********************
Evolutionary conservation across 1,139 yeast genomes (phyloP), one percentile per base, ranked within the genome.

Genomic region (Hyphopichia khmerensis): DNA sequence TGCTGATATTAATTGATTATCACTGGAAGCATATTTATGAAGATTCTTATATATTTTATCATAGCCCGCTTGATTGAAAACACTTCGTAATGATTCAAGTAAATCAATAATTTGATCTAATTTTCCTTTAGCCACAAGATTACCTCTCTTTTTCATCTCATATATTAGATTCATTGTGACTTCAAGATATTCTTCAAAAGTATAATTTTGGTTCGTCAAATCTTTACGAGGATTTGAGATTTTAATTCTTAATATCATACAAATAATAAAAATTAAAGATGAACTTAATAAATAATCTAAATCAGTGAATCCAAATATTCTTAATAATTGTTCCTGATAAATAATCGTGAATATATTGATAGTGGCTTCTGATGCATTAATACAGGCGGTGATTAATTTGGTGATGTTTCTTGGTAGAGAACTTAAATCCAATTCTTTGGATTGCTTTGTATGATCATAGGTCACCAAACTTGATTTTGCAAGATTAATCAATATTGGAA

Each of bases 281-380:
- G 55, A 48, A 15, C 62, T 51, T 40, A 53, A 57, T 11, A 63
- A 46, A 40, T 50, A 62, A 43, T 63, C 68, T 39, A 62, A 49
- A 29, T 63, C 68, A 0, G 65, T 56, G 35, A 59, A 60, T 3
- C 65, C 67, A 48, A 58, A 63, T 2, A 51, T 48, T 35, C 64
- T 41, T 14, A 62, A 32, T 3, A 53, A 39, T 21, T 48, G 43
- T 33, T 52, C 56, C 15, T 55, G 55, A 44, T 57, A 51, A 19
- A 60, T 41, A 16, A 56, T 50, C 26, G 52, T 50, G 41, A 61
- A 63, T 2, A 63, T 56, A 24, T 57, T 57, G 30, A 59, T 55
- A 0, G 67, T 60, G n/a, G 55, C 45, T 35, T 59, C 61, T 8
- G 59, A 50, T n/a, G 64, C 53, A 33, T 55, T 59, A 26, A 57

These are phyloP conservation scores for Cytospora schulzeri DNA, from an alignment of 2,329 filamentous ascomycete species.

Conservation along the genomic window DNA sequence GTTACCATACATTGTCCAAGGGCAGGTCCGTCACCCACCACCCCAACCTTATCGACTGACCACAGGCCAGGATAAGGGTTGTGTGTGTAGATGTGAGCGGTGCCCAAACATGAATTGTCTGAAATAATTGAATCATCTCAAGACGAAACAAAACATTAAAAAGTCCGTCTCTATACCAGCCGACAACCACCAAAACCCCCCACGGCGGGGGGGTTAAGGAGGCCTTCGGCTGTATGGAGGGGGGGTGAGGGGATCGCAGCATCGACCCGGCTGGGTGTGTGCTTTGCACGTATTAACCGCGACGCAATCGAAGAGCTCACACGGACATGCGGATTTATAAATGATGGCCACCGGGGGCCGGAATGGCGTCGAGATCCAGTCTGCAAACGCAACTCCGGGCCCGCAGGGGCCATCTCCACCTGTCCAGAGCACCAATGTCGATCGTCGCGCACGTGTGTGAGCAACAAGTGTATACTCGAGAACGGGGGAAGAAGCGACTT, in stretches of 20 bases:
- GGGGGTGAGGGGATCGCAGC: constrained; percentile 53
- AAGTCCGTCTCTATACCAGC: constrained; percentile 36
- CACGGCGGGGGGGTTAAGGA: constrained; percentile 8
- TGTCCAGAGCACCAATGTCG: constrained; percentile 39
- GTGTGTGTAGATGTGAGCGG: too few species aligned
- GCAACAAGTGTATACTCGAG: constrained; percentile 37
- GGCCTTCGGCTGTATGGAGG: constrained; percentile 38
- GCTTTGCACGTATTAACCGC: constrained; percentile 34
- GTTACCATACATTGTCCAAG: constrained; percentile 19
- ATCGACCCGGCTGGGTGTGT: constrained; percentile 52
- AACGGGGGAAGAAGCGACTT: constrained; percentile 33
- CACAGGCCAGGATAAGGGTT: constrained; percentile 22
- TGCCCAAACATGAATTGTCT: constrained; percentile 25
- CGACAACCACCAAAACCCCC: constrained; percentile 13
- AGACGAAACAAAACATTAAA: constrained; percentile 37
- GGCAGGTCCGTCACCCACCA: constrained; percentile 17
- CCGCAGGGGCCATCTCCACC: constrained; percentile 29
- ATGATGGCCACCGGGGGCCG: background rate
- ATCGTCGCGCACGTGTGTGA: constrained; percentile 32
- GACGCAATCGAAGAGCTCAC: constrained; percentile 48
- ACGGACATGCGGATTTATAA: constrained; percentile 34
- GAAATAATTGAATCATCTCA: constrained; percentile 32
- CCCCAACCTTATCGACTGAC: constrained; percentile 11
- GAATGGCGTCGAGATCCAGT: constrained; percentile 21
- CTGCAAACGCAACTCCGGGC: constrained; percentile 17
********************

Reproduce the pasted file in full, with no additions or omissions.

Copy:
Evolutionary conservation across 1,139 yeast genomes (phyloP), one percentile per base, ranked within the genome.

Genomic region (Hyphopichia khmerensis): DNA sequence TGCTGATATTAATTGATTATCACTGGAAGCATATTTATGAAGATTCTTATATATTTTATCATAGCCCGCTTGATTGAAAACACTTCGTAATGATTCAAGTAAATCAATAATTTGATCTAATTTTCCTTTAGCCACAAGATTACCTCTCTTTTTCATCTCATATATTAGATTCATTGTGACTTCAAGATATTCTTCAAAAGTATAATTTTGGTTCGTCAAATCTTTACGAGGATTTGAGATTTTAATTCTTAATATCATACAAATAATAAAAATTAAAGATGAACTTAATAAATAATCTAAATCAGTGAATCCAAATATTCTTAATAATTGTTCCTGATAAATAATCGTGAATATATTGATAGTGGCTTCTGATGCATTAATACAGGCGGTGATTAATTTGGTGATGTTTCTTGGTAGAGAACTTAAATCCAATTCTTTGGATTGCTTTGTATGATCATAGGTCACCAAACTTGATTTTGCAAGATTAATCAATATTGGAA

Each of bases 281-380:
- G 55, A 48, A 15, C 62, T 51, T 40, A 53, A 57, T 11, A 63
- A 46, A 40, T 50, A 62, A 43, T 63, C 68, T 39, A 62, A 49
- A 29, T 63, C 68, A 0, G 65, T 56, G 35, A 59, A 60, T 3
- C 65, C 67, A 48, A 58, A 63, T 2, A 51, T 48, T 35, C 64
- T 41, T 14, A 62, A 32, T 3, A 53, A 39, T 21, T 48, G 43
- T 33, T 52, C 56, C 15, T 55, G 55, A 44, T 57, A 51, A 19
- A 60, T 41, A 16, A 56, T 50, C 26, G 52, T 50, G 41, A 61
- A 63, T 2, A 63, T 56, A 24, T 57, T 57, G 30, A 59, T 55
- A 0, G 67, T 60, G n/a, G 55, C 45, T 35, T 59, C 61, T 8
- G 59, A 50, T n/a, G 64, C 53, A 33, T 55, T 59, A 26, A 57

These are phyloP conservation scores for Cytospora schulzeri DNA, from an alignment of 2,329 filamentous ascomycete species.

Conservation along the genomic window DNA sequence GTTACCATACATTGTCCAAGGGCAGGTCCGTCACCCACCACCCCAACCTTATCGACTGACCACAGGCCAGGATAAGGGTTGTGTGTGTAGATGTGAGCGGTGCCCAAACATGAATTGTCTGAAATAATTGAATCATCTCAAGACGAAACAAAACATTAAAAAGTCCGTCTCTATACCAGCCGACAACCACCAAAACCCCCCACGGCGGGGGGGTTAAGGAGGCCTTCGGCTGTATGGAGGGGGGGTGAGGGGATCGCAGCATCGACCCGGCTGGGTGTGTGCTTTGCACGTATTAACCGCGACGCAATCGAAGAGCTCACACGGACATGCGGATTTATAAATGATGGCCACCGGGGGCCGGAATGGCGTCGAGATCCAGTCTGCAAACGCAACTCCGGGCCCGCAGGGGCCATCTCCACCTGTCCAGAGCACCAATGTCGATCGTCGCGCACGTGTGTGAGCAACAAGTGTATACTCGAGAACGGGGGAAGAAGCGACTT, in stretches of 20 bases:
- GGGGGTGAGGGGATCGCAGC: constrained; percentile 53
- AAGTCCGTCTCTATACCAGC: constrained; percentile 36
- CACGGCGGGGGGGTTAAGGA: constrained; percentile 8
- TGTCCAGAGCACCAATGTCG: constrained; percentile 39
- GTGTGTGTAGATGTGAGCGG: too few species aligned
- GCAACAAGTGTATACTCGAG: constrained; percentile 37
- GGCCTTCGGCTGTATGGAGG: constrained; percentile 38
- GCTTTGCACGTATTAACCGC: constrained; percentile 34
- GTTACCATACATTGTCCAAG: constrained; percentile 19
- ATCGACCCGGCTGGGTGTGT: constrained; percentile 52
- AACGGGGGAAGAAGCGACTT: constrained; percentile 33
- CACAGGCCAGGATAAGGGTT: constrained; percentile 22
- TGCCCAAACATGAATTGTCT: constrained; percentile 25
- CGACAACCACCAAAACCCCC: constrained; percentile 13
- AGACGAAACAAAACATTAAA: constrained; percentile 37
- GGCAGGTCCGTCACCCACCA: constrained; percentile 17
- CCGCAGGGGCCATCTCCACC: constrained; percentile 29
- ATGATGGCCACCGGGGGCCG: background rate
- ATCGTCGCGCACGTGTGTGA: constrained; percentile 32
- GACGCAATCGAAGAGCTCAC: constrained; percentile 48
- ACGGACATGCGGATTTATAA: constrained; percentile 34
- GAAATAATTGAATCATCTCA: constrained; percentile 32
- CCCCAACCTTATCGACTGAC: constrained; percentile 11
- GAATGGCGTCGAGATCCAGT: constrained; percentile 21
- CTGCAAACGCAACTCCGGGC: constrained; percentile 17